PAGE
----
Apparently a 505-horsepower Z06 was just not enough for the Corvette team. No, they needed something outrageous. They needed something with a supercharger for massive power, race ready ceramic brakes, tons of carbon fiber, a name-plate with some history, and a six-figure price tag. They call it the ZR1; we call it a fire breathing dragon of speed.
Model Year: 2011
Model: Corvette ZR1
Engine: Supercharged 6.2L V8 (LS9) / 638 hp at 6500 rpm and 604 lb.- ft. of torque at 3800 rpm
Transmission: 6-speed manual
EPA Fuel Economy: 14mpg city / 16mpg combined / 20mpg highway
Observed Fuel Economy: 17.8mpg
Base MSRP: $109,800
As tested MSRP: $124,345
Standard Equipment: carbon-fiber hood/fenders/roof/floor panels , carbon fiber splitters/rockers, aluminum frame, 6-piston front/4-piston rear ceramic Brembo brakes, keyless start, 19″ front / 20″ rear wheels, dry-sump oil system, magnetic ride control, heads-up display, OnStar, XM Radio
3ZR Premium Equipment Package [$10,000] – Includes: Leather wrapped interior, Bose 7-speaker premium sound system w/navigation, heated seats, USB and AUX port for audio
Chrome Aluminum Wheels [$2,000]
Pedal Covers [$295]
Gas Guzzler Tax [$1,300]
Delivery Charge [$950]
A Chevrolet that costs over $100k? Sure it’s a Corvette, but are they serious? Turns out, yes they are.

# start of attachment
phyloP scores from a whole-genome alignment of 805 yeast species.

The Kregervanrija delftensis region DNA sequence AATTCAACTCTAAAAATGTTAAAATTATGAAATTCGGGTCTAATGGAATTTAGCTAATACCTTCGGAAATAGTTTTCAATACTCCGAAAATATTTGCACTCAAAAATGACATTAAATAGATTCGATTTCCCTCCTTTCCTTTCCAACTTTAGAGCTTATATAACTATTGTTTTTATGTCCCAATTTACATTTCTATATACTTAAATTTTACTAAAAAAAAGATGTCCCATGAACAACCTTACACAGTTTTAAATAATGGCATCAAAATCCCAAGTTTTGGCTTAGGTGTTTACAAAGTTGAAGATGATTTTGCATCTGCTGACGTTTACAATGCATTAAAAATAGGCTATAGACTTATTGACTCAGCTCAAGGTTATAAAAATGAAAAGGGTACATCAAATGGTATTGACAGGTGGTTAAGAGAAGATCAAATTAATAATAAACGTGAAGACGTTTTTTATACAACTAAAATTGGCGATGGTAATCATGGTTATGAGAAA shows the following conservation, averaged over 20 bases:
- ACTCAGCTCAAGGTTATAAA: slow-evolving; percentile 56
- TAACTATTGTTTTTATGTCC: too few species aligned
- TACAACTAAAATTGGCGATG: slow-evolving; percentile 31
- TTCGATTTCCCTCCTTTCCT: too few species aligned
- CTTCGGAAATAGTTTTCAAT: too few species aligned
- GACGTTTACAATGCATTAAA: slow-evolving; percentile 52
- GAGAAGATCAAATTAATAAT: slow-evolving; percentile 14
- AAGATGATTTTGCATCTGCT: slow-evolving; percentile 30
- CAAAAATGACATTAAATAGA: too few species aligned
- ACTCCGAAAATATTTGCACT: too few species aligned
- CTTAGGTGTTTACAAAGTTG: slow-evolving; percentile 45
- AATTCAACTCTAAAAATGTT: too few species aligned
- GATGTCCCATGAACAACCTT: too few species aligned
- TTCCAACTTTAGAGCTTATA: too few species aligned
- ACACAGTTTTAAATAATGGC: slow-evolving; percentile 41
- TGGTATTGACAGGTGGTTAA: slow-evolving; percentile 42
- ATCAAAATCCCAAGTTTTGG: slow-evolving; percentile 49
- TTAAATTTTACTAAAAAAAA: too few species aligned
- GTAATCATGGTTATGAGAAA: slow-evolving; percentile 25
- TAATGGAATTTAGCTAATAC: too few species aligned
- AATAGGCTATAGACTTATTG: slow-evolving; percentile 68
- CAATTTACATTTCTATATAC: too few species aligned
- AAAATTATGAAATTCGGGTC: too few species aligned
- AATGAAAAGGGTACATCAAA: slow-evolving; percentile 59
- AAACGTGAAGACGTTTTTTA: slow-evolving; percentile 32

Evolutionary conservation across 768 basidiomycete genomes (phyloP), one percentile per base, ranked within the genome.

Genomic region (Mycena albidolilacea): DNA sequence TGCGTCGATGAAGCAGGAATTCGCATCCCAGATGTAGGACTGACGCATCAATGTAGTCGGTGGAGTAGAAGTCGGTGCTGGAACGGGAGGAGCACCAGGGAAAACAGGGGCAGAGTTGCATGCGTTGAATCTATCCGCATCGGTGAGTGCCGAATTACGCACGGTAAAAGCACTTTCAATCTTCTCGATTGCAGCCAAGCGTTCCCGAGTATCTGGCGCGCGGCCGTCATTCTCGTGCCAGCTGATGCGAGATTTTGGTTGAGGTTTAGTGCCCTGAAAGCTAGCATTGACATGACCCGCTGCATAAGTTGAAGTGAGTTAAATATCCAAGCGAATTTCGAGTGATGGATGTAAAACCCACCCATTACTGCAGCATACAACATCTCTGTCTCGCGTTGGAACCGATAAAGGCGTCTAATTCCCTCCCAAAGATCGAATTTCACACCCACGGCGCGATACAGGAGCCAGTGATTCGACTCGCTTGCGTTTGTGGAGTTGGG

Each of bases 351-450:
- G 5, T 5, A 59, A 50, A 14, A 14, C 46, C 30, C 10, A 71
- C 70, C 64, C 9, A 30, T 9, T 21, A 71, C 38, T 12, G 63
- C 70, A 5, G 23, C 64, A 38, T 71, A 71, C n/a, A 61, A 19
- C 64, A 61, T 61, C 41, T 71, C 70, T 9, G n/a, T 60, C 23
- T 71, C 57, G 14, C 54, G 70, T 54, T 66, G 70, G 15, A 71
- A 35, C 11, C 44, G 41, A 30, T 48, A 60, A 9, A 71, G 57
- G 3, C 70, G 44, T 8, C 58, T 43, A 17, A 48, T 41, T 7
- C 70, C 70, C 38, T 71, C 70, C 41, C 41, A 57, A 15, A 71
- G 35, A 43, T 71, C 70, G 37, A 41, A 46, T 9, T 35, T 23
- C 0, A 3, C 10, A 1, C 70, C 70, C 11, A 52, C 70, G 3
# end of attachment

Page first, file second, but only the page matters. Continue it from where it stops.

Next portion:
I had my first ride in a C6 ZR1 just over two years ago. Ron Fellows from Corvette racing was my driver and nearly relocated my stomach in a quick 5 minute drive down Woodward Avenue. Back then I knew the ZR1 was something special, but only recently when I had a chance to drive one over a long weekend did I begin to understand what the ZR1 was truly capable of.
The ZR1 is a challenge, a statement, and a piece of art wrapped up into one glorious machine. It’s everything you’d expect from a Corvette, mixed with the upset child of a wood-chipper and nuclear power plant. Driven lightly the ZR1 is as calm and civilized as any Corvette, but deep inside it carries the power to shame exotic cars from around the world.
As with any car sporting a house sized price, the engine is an important part of the package. With the ZR1, on-lookers are not left to guess what engine lies under its carbon fiber hood. A unique clear window on the top of the hood allows the plenum of the LS9’s supercharger to be visible.